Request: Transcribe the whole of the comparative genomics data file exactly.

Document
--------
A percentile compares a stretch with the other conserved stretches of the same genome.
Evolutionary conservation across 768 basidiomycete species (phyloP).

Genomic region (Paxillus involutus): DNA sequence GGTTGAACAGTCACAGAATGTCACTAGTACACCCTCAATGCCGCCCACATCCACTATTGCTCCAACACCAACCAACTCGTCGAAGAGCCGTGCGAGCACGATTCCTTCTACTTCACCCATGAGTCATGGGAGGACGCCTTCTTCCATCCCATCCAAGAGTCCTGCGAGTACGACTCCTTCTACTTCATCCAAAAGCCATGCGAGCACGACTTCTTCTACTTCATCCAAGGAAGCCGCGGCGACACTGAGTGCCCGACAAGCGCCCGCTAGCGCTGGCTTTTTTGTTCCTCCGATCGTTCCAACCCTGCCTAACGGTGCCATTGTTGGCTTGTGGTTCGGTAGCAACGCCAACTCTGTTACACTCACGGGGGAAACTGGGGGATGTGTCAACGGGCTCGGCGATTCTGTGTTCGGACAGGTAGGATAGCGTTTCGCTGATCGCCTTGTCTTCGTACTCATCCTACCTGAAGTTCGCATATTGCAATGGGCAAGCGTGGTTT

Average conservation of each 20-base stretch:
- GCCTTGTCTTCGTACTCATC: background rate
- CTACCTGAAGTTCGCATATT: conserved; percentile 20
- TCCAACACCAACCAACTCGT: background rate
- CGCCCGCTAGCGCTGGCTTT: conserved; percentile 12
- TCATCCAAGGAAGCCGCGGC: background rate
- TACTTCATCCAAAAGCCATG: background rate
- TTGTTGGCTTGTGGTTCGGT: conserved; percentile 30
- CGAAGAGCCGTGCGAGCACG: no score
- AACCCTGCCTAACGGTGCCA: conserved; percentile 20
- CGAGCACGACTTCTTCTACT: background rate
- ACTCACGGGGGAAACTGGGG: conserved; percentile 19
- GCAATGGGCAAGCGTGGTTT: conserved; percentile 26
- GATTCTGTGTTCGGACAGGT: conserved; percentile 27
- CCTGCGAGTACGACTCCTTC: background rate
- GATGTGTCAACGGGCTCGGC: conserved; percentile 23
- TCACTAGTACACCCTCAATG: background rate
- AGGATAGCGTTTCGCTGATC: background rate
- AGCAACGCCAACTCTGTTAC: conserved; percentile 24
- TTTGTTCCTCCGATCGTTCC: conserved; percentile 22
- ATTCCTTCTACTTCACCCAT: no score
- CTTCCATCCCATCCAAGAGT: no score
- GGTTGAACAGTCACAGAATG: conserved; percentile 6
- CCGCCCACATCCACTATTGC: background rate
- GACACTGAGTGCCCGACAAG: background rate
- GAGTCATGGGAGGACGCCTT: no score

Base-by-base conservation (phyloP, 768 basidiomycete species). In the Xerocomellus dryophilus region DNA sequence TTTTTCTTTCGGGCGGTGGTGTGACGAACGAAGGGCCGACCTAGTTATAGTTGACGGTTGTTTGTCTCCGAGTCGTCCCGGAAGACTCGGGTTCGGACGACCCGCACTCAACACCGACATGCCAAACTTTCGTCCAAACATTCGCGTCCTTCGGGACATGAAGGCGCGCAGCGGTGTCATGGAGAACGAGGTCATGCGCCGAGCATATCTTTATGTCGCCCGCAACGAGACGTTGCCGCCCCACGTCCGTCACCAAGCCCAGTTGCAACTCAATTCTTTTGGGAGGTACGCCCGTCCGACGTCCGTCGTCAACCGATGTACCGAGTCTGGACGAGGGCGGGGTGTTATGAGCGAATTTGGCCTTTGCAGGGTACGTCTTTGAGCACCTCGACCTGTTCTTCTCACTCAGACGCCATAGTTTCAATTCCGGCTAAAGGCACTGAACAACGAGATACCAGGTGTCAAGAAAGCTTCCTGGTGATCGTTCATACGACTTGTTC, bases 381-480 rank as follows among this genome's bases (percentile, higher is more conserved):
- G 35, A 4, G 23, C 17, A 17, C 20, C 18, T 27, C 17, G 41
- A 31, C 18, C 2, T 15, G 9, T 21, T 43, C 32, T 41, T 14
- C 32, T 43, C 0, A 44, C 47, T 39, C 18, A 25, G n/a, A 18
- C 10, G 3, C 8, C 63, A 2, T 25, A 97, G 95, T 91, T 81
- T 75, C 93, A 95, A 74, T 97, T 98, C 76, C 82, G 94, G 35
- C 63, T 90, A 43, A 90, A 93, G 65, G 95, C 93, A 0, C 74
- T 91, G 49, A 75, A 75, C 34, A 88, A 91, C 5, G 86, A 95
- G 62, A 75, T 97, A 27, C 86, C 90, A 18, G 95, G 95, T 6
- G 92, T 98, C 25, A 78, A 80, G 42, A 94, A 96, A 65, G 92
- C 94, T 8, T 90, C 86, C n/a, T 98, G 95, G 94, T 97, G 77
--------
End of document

A percentile compares a stretch with the other conserved stretches of the same genome.
Evolutionary conservation across 768 basidiomycete species (phyloP).

Genomic region (Paxillus involutus): DNA sequence GGTTGAACAGTCACAGAATGTCACTAGTACACCCTCAATGCCGCCCACATCCACTATTGCTCCAACACCAACCAACTCGTCGAAGAGCCGTGCGAGCACGATTCCTTCTACTTCACCCATGAGTCATGGGAGGACGCCTTCTTCCATCCCATCCAAGAGTCCTGCGAGTACGACTCCTTCTACTTCATCCAAAAGCCATGCGAGCACGACTTCTTCTACTTCATCCAAGGAAGCCGCGGCGACACTGAGTGCCCGACAAGCGCCCGCTAGCGCTGGCTTTTTTGTTCCTCCGATCGTTCCAACCCTGCCTAACGGTGCCATTGTTGGCTTGTGGTTCGGTAGCAACGCCAACTCTGTTACACTCACGGGGGAAACTGGGGGATGTGTCAACGGGCTCGGCGATTCTGTGTTCGGACAGGTAGGATAGCGTTTCGCTGATCGCCTTGTCTTCGTACTCATCCTACCTGAAGTTCGCATATTGCAATGGGCAAGCGTGGTTT

Average conservation of each 20-base stretch:
- GCCTTGTCTTCGTACTCATC: background rate
- CTACCTGAAGTTCGCATATT: conserved; percentile 20
- TCCAACACCAACCAACTCGT: background rate
- CGCCCGCTAGCGCTGGCTTT: conserved; percentile 12
- TCATCCAAGGAAGCCGCGGC: background rate
- TACTTCATCCAAAAGCCATG: background rate
- TTGTTGGCTTGTGGTTCGGT: conserved; percentile 30
- CGAAGAGCCGTGCGAGCACG: no score
- AACCCTGCCTAACGGTGCCA: conserved; percentile 20
- CGAGCACGACTTCTTCTACT: background rate
- ACTCACGGGGGAAACTGGGG: conserved; percentile 19
- GCAATGGGCAAGCGTGGTTT: conserved; percentile 26
- GATTCTGTGTTCGGACAGGT: conserved; percentile 27
- CCTGCGAGTACGACTCCTTC: background rate
- GATGTGTCAACGGGCTCGGC: conserved; percentile 23
- TCACTAGTACACCCTCAATG: background rate
- AGGATAGCGTTTCGCTGATC: background rate
- AGCAACGCCAACTCTGTTAC: conserved; percentile 24
- TTTGTTCCTCCGATCGTTCC: conserved; percentile 22
- ATTCCTTCTACTTCACCCAT: no score
- CTTCCATCCCATCCAAGAGT: no score
- GGTTGAACAGTCACAGAATG: conserved; percentile 6
- CCGCCCACATCCACTATTGC: background rate
- GACACTGAGTGCCCGACAAG: background rate
- GAGTCATGGGAGGACGCCTT: no score

Base-by-base conservation (phyloP, 768 basidiomycete species). In the Xerocomellus dryophilus region DNA sequence TTTTTCTTTCGGGCGGTGGTGTGACGAACGAAGGGCCGACCTAGTTATAGTTGACGGTTGTTTGTCTCCGAGTCGTCCCGGAAGACTCGGGTTCGGACGACCCGCACTCAACACCGACATGCCAAACTTTCGTCCAAACATTCGCGTCCTTCGGGACATGAAGGCGCGCAGCGGTGTCATGGAGAACGAGGTCATGCGCCGAGCATATCTTTATGTCGCCCGCAACGAGACGTTGCCGCCCCACGTCCGTCACCAAGCCCAGTTGCAACTCAATTCTTTTGGGAGGTACGCCCGTCCGACGTCCGTCGTCAACCGATGTACCGAGTCTGGACGAGGGCGGGGTGTTATGAGCGAATTTGGCCTTTGCAGGGTACGTCTTTGAGCACCTCGACCTGTTCTTCTCACTCAGACGCCATAGTTTCAATTCCGGCTAAAGGCACTGAACAACGAGATACCAGGTGTCAAGAAAGCTTCCTGGTGATCGTTCATACGACTTGTTC, bases 381-480 rank as follows among this genome's bases (percentile, higher is more conserved):
- G 35, A 4, G 23, C 17, A 17, C 20, C 18, T 27, C 17, G 41
- A 31, C 18, C 2, T 15, G 9, T 21, T 43, C 32, T 41, T 14
- C 32, T 43, C 0, A 44, C 47, T 39, C 18, A 25, G n/a, A 18
- C 10, G 3, C 8, C 63, A 2, T 25, A 97, G 95, T 91, T 81
- T 75, C 93, A 95, A 74, T 97, T 98, C 76, C 82, G 94, G 35
- C 63, T 90, A 43, A 90, A 93, G 65, G 95, C 93, A 0, C 74
- T 91, G 49, A 75, A 75, C 34, A 88, A 91, C 5, G 86, A 95
- G 62, A 75, T 97, A 27, C 86, C 90, A 18, G 95, G 95, T 6
- G 92, T 98, C 25, A 78, A 80, G 42, A 94, A 96, A 65, G 92
- C 94, T 8, T 90, C 86, C n/a, T 98, G 95, G 94, T 97, G 77